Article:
Excel files with ArcGis and ArcGis Pro

There is an increasing co-work between ArcGis and
Excel. Indeed, the information management is infinitely richer with
a spreadsheet such as Excel than with an ArcGis tabular view.
It
has always been possible to load an Excel table in ArcMap. But since
version 10.2 there are two tools that allow you to create an ArcGis table from
Excel and another that allows you to create an Excel table from an ArcGis table.
These tools are also present in ArcGis Pro.

We will discuss how this works.



How to convey an Excel table
to an ArcGis table

We will work with an Excel
file downloaded from the INSEE website, at http://www.insee.fr/en/ppp/databases/recensus/populations-legales/departement.asp
? dep = 29

What you have to
know…

Excel to Table supports the input of Excel Workbook (.xlsx)
and Microsoft Excel 5.0 / 95 (.xls) Workbook formats.

The tool assumes that the tabular data is sorted vertically.
The first line is used for the field names of the output
table. These field names can be renamed during the validation
process to avoid errors or duplication of names. The
empty columns between the data are kept and a generic field name is assigned to
them (for example, field_4). In our example, we have to start
by eliminating the title lines and keep only the data table with the field
names row.

Each field must have a uniform data type. Supported
data types include floating, text, date, and Boolean fields. However Boolean fields are stored as short paths.

The example table has
multiple sheets. In
this case, do not forget to eliminate the title lines in all the sheets you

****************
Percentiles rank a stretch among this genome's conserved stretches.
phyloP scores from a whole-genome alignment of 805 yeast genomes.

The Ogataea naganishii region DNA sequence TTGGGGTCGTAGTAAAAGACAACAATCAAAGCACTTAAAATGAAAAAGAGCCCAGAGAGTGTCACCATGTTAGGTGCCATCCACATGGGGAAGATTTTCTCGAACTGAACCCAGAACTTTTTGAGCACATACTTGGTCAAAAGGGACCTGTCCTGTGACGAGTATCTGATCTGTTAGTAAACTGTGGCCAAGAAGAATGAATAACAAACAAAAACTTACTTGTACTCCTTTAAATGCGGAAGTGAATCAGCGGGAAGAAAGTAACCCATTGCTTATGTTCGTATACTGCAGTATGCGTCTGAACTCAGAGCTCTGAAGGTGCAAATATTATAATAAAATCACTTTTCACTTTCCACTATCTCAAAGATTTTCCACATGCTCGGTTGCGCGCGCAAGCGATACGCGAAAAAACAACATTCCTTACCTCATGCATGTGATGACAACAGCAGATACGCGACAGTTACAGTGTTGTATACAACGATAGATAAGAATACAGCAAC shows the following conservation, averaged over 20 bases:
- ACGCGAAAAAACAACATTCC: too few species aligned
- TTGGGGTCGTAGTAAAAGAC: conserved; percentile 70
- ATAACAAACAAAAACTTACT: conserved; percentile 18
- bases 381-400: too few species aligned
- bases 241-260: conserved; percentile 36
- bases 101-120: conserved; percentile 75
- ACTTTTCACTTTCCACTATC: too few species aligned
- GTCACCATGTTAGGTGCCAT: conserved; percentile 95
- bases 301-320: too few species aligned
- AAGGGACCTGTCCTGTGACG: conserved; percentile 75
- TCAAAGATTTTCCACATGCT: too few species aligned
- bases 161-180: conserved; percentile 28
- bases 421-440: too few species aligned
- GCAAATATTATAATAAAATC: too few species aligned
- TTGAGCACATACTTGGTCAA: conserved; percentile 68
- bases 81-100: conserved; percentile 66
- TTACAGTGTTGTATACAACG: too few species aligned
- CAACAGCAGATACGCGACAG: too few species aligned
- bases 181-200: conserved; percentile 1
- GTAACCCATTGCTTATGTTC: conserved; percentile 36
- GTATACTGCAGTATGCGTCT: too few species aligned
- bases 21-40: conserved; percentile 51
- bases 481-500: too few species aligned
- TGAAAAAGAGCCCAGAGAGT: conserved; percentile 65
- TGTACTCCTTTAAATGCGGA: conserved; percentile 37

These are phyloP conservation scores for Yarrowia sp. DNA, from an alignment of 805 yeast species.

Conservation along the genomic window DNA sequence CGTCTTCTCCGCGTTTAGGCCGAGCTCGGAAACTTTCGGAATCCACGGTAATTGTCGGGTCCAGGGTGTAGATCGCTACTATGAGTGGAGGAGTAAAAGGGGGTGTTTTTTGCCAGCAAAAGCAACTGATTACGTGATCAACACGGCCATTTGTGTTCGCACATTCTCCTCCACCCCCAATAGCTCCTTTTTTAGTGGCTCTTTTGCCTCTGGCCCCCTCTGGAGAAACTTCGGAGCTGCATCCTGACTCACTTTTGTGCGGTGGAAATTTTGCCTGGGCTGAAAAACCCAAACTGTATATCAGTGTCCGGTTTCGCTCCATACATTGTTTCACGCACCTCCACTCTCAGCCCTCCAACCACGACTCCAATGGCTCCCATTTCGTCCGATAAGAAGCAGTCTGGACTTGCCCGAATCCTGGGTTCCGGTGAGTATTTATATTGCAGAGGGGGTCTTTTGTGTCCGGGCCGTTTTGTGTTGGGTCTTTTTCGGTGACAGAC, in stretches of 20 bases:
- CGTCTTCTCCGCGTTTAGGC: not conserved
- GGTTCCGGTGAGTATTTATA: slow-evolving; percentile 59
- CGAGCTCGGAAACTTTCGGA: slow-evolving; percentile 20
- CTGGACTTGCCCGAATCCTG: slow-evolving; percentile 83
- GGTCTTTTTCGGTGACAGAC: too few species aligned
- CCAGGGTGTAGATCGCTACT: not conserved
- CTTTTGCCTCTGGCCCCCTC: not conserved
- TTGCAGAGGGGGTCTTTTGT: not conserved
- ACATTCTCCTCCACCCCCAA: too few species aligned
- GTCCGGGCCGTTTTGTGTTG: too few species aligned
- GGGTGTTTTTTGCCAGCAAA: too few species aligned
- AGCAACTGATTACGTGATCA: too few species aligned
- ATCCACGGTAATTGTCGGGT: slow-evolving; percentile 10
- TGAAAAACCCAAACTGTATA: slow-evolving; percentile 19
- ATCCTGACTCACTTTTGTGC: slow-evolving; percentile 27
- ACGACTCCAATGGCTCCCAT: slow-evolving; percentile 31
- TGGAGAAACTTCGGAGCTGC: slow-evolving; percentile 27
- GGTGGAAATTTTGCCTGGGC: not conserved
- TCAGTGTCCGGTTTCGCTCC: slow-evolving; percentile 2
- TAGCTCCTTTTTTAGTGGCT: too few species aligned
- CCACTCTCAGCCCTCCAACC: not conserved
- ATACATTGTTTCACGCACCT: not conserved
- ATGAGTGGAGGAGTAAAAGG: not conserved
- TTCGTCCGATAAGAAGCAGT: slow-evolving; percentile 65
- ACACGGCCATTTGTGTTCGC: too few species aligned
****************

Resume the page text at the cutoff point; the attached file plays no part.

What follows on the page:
want to use in ArcMap.   

How to import the
Excel table

You will find the Excel import
and export commands in the Conversion Tools -> Excel toolbox  

The
setting window opens:  

You specify the input Excel file.

You specify the output table. There
you have two options. The ideal is a table in a
geodatabase. You will have comprehensive field
names as well as all the commands linked to the geodatabases SQL.
The worst is a dbf table. If
you choose this option, you will enter a table name in a directory (not in a
geodatabase) and, most importantly, you should not forget to add the .dbf
extension. If you don’t, it will not work. However,
remember that dbf tables have field name length limits and a limited version of
sql commands.

Tip: If you have not already done this, switch to geodatabase
mode …

You select the sheet you want to import from the drop-down
menu, and click OK

You find your table in ArcMap:

How to convey an
ArcGis table to an Excel table

Now, we will discuss the
opposite command: we will create an Excel table from our new ArcGis table.
To
perform this action, we click on the other tool of the toolbox Data
Management-> Excel-> Table to Excel

Easy peasy: input table and Excel workbook as output.

We find an Excel table quite right:

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